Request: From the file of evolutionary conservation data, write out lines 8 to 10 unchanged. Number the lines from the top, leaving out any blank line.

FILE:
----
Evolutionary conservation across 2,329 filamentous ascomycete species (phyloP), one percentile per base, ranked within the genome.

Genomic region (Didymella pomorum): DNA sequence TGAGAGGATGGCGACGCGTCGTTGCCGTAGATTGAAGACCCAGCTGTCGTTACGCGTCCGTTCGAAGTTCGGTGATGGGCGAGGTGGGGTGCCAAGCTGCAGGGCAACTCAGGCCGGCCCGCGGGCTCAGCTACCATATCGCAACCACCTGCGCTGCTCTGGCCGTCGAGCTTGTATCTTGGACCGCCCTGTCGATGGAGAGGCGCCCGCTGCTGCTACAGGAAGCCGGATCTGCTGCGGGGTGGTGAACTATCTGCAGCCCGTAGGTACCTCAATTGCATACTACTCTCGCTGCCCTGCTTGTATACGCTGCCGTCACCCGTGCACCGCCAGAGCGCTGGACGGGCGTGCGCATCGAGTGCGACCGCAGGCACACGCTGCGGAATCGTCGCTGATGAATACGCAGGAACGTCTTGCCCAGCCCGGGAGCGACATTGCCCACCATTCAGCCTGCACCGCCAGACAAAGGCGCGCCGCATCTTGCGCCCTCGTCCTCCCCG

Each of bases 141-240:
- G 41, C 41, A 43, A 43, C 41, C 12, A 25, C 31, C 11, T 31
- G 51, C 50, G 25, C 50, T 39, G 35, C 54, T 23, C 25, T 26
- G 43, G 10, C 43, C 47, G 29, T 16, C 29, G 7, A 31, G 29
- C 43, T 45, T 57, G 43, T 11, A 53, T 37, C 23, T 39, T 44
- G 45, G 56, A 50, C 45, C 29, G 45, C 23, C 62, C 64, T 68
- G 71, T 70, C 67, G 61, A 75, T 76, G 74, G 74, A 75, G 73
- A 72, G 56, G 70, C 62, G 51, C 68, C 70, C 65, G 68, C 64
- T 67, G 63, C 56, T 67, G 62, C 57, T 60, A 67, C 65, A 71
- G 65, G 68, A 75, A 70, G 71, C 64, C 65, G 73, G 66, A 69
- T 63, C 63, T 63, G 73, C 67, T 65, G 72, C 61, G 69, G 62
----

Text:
- G 45, G 56, A 50, C 45, C 29, G 45, C 23, C 62, C 64, T 68
- G 71, T 70, C 67, G 61, A 75, T 76, G 74, G 74, A 75, G 73
- A 72, G 56, G 70, C 62, G 51, C 68, C 70, C 65, G 68, C 64